It blesseth him that gives and him that takes. (IV.i.168-171)

For Shakespeare, compassion is the spontaneous expression of an innocent child on seeing a shipwreck and the prayer of an old man whose selfish heart has been opened by the suffering of another. It is a transcendent virtue, falling from heaven and raining blessings on the giver and receiver alike.

 

Sympathetic Joy

Sympathetic joy is unselfish joy in the goodness and good fortune of others. We rejoice in the happiness, virtues, accomplishments, wealth, and success of others, wherever they appear, and we wish them even greater happiness. As we rejoice in the happiness of others, our happiness grows. The opposite of sympathetic joy is envy, the resentment of another’s good fortune. Envy reflects the false notion that happiness is a limited commodity.

Much Ado About Nothing opens on a note of sympathetic joy at the achievements of young Count Claudio as he returns with Don Pedro and Signor Benedick from a military expedition. They gather at the home of Leonato, Governor of Messina. Hearing that Claudio’s accomplishments have brought tears of happiness to his uncle, Leonato says:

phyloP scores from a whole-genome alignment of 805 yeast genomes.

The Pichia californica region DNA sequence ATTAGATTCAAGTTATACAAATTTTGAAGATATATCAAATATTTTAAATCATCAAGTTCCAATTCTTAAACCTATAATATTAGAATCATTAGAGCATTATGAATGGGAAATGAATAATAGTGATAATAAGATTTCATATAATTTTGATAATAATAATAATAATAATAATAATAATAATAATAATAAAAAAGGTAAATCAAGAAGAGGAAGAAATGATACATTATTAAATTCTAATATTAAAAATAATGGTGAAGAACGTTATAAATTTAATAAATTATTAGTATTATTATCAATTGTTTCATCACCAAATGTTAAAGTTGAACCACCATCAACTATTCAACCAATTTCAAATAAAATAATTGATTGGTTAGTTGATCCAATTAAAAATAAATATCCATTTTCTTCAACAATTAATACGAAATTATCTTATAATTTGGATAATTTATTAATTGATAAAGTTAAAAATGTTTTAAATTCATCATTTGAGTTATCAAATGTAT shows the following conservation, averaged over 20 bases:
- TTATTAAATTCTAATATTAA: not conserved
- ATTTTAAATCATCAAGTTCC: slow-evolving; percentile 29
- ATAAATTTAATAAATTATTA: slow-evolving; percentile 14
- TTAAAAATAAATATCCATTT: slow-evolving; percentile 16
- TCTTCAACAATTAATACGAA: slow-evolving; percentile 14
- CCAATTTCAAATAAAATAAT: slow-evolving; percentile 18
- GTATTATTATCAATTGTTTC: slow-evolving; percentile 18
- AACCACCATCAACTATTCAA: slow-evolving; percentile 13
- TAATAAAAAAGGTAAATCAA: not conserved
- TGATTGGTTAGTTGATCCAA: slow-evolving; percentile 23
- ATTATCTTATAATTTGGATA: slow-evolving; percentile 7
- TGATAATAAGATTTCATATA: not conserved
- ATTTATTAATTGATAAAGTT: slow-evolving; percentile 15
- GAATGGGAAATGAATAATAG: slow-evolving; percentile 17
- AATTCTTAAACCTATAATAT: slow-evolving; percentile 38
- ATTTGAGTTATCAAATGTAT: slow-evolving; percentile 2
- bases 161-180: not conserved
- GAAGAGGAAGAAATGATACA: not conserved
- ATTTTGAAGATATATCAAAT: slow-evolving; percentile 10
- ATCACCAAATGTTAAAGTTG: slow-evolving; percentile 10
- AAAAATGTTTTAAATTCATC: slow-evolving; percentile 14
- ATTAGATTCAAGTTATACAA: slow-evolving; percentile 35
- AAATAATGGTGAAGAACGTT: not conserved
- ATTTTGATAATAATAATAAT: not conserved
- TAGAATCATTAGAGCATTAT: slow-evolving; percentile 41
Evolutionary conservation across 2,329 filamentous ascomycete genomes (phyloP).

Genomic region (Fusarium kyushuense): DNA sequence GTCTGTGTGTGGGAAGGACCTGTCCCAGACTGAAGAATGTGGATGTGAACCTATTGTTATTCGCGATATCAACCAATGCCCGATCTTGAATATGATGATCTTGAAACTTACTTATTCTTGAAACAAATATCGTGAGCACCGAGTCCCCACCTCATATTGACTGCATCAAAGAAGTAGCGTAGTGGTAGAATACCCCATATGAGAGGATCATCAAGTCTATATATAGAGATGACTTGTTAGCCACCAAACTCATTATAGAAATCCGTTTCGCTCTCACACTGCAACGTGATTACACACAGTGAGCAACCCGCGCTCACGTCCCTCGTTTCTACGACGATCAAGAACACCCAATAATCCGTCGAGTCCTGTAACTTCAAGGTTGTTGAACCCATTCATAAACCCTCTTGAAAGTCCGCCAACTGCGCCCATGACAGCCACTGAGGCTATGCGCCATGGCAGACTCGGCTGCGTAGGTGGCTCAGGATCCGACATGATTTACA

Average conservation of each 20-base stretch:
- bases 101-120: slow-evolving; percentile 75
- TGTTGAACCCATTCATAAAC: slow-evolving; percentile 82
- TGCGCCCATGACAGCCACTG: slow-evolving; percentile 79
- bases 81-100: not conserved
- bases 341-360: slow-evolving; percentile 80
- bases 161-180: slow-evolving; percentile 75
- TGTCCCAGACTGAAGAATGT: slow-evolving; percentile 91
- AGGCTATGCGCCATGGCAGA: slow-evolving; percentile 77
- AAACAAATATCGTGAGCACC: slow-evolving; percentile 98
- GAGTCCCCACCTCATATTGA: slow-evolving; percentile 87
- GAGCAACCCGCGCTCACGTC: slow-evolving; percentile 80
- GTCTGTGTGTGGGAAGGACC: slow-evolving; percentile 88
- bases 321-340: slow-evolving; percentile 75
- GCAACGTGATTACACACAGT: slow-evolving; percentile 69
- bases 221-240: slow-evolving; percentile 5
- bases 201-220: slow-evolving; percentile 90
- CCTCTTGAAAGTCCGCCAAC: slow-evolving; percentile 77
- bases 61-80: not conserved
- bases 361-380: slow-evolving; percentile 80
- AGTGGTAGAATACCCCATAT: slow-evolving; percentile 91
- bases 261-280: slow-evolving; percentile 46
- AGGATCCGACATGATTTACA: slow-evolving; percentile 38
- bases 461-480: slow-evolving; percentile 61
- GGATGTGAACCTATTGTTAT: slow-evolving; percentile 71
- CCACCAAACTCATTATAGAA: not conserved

There are no faces truer than those that are so washed.                                                                                               How much better is it to weep at joy than to joy at weeping! (I.i.26-29)

The joy increases as Claudio seeks and wins the hand of Leonato’s daughter, Hero, and they prepare for a wedding. Meanwhile, Benedick and Leonato’s niece, Beatrice, both self-professed bachelors, engage in a skirmish of wit at one another’s expense. Hero, Claudio and others of the party decide to pass the time until the wedding by bringing Beatrice and Benedick “into a mountain of affection the one with the other.” Male characters maneuver Benedick into overhearing a conversation about how much Beatrice loves him, and female characters maneuver Beatrice into eavesdropping on a conversation about Benedick’s love for her. Their scheme succeeds, and Beatrice and Benedick become engaged.